To categorise an individual or group of organisms in a definite rank, we should have all the basic knowledge of its characteristics. This would help us in identifying the similarities and dissimilarities among the individuals of the same kind of organisms as well as of other kinds of organisms. Here, we will explain all the seven broad or obligate categories of taxonomic hierarchy.

However, taxonomists have also developed some sub-categories like sub-phylum or sub-division, etc. in this hierarchy to make this arrangement more transparent and scientifically useful.

Taxonomy | Definition, Classification & Example
Taxonomy | Definition, Classification & Example


It is a natural population of individuals or group of populations which resemble one another in all essential morphological (i.e., body form, size, shape, etc.) and reproductive characters so that they are able to interbreed freely in nature to produce fertile offsprings. On the basis of taxonomic studies, a group of individuals/populations with fundamental similarities are referred to as species. A species can be easily distinguished from other closely related species on the basis of their distinct morphological differences.

Let us consider, Solanum tuberosum (i.e., potato), Canis familiaris (dog) and Panthera leo (lion). In all these three names, .e., tuberosum, familiaris and leo represent the species, while the first words or names Solanum, Canis and Panthera represent the genus, which is next higher taxon than species in the taxonomic hierarchy.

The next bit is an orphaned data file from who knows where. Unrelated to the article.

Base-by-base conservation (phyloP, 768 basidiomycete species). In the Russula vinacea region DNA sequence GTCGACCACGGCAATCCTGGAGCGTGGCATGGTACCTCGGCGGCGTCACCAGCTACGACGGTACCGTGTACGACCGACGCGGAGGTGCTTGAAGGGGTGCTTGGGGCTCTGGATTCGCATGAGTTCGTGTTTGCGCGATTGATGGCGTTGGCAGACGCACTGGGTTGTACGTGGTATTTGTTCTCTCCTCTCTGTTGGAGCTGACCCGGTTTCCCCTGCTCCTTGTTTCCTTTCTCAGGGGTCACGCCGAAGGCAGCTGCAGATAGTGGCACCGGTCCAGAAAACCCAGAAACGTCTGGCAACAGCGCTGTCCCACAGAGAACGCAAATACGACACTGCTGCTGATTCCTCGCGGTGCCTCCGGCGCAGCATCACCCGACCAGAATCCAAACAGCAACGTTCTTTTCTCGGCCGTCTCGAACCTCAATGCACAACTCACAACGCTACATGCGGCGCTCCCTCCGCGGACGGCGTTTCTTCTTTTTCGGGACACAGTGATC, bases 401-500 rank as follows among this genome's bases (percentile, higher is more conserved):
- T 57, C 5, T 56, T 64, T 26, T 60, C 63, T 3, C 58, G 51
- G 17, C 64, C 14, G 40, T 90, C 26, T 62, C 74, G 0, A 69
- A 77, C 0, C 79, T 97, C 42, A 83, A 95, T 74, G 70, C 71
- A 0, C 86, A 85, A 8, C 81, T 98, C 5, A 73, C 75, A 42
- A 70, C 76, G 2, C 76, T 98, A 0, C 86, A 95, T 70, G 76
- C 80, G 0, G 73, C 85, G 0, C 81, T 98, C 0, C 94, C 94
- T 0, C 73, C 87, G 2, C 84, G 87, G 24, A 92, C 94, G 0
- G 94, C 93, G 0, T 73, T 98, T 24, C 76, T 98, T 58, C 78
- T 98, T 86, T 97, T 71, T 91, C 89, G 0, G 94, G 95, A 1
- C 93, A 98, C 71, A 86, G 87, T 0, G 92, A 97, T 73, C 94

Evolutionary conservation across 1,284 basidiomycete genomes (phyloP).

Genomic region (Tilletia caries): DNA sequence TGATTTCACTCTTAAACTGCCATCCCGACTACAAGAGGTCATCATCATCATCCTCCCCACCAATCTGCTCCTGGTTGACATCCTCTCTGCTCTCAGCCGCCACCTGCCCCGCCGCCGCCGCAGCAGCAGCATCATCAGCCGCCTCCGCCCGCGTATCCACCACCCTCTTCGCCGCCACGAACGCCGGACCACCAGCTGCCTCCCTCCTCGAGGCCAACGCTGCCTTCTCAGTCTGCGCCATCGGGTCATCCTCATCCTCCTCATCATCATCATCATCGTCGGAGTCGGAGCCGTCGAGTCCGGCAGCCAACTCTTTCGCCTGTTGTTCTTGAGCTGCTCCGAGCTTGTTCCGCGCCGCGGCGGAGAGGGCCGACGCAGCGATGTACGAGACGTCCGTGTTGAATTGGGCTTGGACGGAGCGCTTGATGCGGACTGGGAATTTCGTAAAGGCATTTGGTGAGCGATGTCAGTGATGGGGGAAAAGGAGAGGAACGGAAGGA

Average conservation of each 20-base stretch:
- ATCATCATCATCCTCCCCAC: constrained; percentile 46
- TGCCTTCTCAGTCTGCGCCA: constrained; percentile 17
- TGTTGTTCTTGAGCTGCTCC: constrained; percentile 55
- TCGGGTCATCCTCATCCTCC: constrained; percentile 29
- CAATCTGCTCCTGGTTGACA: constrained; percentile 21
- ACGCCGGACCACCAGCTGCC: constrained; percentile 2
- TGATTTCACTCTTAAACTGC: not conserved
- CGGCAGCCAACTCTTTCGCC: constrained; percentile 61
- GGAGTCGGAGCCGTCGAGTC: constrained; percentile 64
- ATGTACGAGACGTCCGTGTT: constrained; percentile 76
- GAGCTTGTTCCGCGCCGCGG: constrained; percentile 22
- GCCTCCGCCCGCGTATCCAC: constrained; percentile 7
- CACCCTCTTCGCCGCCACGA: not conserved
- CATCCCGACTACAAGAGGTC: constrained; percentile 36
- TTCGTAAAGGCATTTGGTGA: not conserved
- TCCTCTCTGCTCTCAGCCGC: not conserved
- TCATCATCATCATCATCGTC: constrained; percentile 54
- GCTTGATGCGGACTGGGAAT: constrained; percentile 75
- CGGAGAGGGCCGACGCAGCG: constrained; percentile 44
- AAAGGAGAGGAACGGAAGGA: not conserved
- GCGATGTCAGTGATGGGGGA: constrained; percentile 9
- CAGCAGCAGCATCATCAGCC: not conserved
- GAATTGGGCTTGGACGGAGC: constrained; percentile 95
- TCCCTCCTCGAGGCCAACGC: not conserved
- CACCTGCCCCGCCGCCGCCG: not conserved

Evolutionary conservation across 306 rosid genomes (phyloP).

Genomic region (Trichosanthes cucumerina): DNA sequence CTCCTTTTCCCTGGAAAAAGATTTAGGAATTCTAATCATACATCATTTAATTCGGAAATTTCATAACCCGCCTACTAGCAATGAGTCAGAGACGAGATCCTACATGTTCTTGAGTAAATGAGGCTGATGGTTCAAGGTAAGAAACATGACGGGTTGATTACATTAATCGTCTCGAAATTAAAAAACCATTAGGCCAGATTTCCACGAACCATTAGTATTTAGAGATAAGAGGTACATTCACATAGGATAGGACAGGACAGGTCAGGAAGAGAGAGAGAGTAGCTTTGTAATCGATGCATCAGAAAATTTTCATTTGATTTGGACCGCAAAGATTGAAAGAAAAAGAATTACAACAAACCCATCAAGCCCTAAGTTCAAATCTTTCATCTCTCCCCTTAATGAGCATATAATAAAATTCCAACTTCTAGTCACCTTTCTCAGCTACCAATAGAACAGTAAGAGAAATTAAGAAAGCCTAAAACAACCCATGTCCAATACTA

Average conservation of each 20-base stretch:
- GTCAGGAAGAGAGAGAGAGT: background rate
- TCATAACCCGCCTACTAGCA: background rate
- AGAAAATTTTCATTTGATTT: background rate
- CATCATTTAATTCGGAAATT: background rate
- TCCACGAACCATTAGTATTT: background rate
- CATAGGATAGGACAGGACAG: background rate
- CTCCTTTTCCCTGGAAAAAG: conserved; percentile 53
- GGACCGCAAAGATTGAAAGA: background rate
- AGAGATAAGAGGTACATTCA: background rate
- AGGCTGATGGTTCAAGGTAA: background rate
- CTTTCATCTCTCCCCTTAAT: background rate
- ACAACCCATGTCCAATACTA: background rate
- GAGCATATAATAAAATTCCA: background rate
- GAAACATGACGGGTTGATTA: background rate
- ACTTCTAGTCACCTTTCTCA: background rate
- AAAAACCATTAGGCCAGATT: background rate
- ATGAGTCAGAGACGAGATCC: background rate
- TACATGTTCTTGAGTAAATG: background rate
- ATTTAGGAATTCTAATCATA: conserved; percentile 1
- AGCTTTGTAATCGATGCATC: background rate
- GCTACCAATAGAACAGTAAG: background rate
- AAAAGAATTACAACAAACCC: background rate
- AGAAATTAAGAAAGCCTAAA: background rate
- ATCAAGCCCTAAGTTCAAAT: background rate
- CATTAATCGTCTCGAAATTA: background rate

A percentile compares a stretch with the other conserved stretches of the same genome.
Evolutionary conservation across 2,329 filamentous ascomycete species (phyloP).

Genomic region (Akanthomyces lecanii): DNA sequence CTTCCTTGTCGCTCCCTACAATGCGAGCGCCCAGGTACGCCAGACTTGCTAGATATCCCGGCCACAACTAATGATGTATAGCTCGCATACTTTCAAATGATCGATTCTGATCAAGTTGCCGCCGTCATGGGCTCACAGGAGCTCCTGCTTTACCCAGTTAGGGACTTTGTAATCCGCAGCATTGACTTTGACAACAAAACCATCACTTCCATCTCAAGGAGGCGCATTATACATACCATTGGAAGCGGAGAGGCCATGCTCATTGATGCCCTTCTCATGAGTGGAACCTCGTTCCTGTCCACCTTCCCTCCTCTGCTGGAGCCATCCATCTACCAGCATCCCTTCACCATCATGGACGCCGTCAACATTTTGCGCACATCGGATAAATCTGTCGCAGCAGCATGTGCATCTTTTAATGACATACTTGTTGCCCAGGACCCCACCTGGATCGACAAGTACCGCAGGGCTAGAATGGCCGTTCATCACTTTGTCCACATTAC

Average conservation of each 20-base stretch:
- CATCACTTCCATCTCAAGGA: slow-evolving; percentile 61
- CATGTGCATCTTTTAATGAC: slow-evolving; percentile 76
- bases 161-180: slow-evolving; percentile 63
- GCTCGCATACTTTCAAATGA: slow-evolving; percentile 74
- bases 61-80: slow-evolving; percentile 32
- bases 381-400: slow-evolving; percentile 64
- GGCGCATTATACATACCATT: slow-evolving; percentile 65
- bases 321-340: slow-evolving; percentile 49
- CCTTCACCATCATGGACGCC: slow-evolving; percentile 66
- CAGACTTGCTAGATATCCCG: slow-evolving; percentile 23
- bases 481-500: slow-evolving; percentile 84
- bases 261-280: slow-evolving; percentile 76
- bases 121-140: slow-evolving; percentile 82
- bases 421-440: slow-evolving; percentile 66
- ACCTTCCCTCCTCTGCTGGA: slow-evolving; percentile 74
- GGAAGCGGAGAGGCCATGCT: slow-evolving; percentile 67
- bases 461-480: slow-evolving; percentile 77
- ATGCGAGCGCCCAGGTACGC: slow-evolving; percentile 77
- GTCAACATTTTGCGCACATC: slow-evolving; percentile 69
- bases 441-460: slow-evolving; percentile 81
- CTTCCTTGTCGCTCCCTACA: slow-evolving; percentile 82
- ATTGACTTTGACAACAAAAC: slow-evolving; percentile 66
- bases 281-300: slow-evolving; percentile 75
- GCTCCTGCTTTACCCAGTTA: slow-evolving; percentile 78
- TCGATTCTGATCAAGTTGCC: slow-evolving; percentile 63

Due to the similarities in some morphological features, one or more species are kept in a genus. For example, Solanum has another specific epithets than tuberosum, like nigrum and melongena. Canis has another specific epithets than familiaris like lupus and aureus. Panthera has another specific epithets than leo like tigris and pardus.

All the species represent the different organisms which are kept in the same genus due to some similarities in their morphological features but are assigned to different specific epithet due to some other distinct features like habitat or colour or size, etc.


Genus is a group of related species, which has more characters in common in comparison to species of another genera. For example, potato, makoi and brinjal are three different species but all belong to the same genus Solanum. Species like lupus, familiaris and aureus belong to genus Canis. Likewise, genus Panthera consists ot species like leo, tigris and pardus which have ability to roar as a similar character.